As we always do on All Saints, we at Faith Lutheran Church will light candles for each of our beloved dead who have passed since last November 1st. I’m thankful no one from the congregation has died this year. As I look at the list of those saints whom my parishioners wish to have remembered, I only recognize two names.
Rick Fluehr was a funeral director I’ve worked with for twenty years or more. He was 59. He often joked that he had me on speed dial and would call whenever an un-churched family needed a clergy to bury their dead. Rick was an undertaker’s undertaker. He cared deeply about the families he served and was a 100% professional in all he did. I once noticed he would wrap the skirt of the caisson around the handle of a casket before he touched it so as not to leave fingerprints. He was faithful in little things and big things as well, generous, a loving dad and husband, and infinitely patient.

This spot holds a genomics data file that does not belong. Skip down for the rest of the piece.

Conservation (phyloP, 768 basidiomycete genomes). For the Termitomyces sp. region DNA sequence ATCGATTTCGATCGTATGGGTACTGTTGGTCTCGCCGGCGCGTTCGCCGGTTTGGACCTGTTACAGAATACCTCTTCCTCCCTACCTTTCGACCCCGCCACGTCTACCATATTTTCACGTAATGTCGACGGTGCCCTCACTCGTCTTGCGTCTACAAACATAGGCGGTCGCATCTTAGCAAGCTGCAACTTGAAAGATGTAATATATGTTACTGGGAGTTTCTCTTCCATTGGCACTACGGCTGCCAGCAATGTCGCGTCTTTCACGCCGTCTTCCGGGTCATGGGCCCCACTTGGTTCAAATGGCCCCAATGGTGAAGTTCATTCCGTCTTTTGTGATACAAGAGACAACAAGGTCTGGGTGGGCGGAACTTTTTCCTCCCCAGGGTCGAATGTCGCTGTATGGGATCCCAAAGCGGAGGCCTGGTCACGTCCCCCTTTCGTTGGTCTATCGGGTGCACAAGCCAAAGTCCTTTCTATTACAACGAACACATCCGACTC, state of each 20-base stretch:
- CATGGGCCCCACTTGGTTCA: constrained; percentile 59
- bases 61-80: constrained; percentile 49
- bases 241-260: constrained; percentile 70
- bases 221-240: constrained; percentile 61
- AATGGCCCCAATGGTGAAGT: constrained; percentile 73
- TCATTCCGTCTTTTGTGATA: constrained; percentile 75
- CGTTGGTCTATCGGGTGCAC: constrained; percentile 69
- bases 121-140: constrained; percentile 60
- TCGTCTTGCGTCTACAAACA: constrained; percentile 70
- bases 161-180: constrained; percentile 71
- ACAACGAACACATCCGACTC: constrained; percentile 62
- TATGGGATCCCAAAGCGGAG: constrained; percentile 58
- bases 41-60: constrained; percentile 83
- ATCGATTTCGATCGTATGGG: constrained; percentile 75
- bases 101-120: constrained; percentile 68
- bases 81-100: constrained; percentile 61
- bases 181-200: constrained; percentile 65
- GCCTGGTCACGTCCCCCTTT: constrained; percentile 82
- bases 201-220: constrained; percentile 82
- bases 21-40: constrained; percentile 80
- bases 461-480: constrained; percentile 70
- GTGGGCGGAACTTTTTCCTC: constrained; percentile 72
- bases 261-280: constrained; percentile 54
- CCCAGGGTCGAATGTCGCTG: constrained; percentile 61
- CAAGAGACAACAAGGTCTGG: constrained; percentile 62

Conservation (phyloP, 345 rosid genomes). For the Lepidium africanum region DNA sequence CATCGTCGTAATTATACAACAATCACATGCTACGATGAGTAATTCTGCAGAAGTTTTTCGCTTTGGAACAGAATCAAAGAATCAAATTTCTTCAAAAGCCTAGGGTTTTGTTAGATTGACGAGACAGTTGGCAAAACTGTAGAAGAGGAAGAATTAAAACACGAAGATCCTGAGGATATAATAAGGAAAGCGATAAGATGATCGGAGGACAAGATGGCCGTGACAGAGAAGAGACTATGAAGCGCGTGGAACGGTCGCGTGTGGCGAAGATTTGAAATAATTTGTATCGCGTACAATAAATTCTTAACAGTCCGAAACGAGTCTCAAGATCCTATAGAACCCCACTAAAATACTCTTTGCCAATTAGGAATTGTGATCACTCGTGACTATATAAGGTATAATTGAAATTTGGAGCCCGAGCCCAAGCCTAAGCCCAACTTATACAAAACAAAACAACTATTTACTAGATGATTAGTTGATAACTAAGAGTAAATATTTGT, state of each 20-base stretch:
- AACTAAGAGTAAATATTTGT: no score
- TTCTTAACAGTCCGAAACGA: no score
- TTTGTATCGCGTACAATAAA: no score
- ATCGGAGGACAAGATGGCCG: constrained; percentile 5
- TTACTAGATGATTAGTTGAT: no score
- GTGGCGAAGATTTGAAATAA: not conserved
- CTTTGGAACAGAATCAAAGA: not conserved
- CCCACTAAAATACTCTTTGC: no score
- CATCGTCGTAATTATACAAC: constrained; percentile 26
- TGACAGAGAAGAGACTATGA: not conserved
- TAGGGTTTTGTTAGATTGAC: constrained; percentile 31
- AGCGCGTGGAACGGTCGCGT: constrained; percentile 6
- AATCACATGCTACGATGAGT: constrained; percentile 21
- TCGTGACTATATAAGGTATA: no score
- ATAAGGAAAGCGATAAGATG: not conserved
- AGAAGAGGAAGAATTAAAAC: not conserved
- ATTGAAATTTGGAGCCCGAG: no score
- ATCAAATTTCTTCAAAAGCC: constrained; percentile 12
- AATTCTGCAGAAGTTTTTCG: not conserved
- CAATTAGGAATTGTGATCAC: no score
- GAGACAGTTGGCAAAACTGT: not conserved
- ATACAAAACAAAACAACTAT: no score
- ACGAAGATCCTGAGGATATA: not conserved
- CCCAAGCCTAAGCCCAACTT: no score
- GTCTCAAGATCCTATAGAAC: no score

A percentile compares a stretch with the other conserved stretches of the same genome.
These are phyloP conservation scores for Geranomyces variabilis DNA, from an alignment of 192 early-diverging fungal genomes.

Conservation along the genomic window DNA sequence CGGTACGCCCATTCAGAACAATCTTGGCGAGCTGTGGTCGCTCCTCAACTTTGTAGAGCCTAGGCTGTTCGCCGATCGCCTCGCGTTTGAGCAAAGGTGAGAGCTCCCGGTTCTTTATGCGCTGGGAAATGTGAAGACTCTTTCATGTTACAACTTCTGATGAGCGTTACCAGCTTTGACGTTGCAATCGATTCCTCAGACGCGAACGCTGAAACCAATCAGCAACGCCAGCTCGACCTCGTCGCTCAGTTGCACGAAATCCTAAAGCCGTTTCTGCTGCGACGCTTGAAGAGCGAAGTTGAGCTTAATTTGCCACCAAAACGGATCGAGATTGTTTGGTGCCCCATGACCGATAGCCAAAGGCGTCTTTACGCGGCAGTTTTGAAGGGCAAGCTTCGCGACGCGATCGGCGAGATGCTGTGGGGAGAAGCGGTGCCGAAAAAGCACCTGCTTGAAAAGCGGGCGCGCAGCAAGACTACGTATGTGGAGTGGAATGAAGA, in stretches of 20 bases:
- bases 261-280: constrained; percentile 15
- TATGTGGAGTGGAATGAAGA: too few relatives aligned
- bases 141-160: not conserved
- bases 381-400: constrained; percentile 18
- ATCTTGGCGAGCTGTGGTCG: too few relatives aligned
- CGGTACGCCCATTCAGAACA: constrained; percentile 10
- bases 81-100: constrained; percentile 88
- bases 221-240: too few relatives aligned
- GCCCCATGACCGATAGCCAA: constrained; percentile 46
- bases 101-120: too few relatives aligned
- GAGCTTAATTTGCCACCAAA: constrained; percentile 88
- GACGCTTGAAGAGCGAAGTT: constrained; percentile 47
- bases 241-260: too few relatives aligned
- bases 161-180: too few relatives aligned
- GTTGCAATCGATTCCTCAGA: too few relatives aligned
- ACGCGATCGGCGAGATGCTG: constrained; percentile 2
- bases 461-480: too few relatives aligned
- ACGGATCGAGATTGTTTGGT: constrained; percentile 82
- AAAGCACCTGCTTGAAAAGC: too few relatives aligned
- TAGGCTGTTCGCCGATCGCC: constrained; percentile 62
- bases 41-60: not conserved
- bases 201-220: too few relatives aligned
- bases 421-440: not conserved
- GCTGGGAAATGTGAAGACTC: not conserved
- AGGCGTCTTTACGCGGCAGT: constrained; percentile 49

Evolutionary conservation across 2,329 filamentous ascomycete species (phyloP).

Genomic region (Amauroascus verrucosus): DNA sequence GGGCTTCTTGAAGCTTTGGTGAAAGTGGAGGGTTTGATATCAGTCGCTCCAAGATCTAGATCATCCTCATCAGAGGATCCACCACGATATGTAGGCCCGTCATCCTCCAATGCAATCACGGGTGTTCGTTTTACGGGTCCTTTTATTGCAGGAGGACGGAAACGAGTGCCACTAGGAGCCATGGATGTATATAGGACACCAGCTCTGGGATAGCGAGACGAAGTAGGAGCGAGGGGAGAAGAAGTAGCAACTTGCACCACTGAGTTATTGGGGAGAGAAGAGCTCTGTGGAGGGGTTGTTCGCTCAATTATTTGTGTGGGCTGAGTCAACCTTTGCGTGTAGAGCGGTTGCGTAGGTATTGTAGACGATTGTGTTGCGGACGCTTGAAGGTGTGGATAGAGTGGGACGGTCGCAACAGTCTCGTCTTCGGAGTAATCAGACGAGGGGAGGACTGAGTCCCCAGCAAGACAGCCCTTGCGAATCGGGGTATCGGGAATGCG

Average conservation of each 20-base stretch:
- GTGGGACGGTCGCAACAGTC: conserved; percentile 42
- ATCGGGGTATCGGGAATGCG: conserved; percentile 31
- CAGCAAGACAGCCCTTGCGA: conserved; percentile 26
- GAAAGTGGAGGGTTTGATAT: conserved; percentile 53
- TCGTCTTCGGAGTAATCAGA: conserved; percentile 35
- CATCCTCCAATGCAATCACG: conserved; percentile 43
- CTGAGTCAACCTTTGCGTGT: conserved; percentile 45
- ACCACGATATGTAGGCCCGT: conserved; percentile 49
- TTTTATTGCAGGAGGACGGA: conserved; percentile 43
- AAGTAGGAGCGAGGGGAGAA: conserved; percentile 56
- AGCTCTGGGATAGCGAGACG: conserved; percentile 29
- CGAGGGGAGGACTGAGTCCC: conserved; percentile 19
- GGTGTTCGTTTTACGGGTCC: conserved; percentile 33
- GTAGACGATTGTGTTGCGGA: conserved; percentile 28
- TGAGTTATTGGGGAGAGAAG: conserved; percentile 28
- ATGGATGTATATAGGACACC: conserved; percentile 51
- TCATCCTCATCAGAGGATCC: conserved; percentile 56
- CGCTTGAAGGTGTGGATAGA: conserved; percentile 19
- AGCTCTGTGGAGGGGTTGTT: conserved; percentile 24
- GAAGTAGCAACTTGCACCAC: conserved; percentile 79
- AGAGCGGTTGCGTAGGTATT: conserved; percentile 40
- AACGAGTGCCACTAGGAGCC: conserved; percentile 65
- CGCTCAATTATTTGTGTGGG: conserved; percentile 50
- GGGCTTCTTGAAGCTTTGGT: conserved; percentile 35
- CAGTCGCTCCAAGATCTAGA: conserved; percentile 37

Once Rick and I were returning from a burial at the Washington Crossing National Cemetery when he got a call from an irate customer. He put the call on speaker as he was driving and needed his hands for the wheel. I listened as the caller made unreasonable demands, failed to listen to Rick’s explanations of why he couldn’t oblige her, and—essentially—accused him of incompetence. I was shocked by the rudeness I heard in that call. Rick, however, kept his cool and was nothing but polite, apologetic, and sympathetic.
When the caller hung up, Rick quietly said, “You know, Pastor, people get upset when their loved one dies, and some feel they have to lash out at someone. I just take it. It’s not the first time, and it won’t be the last.”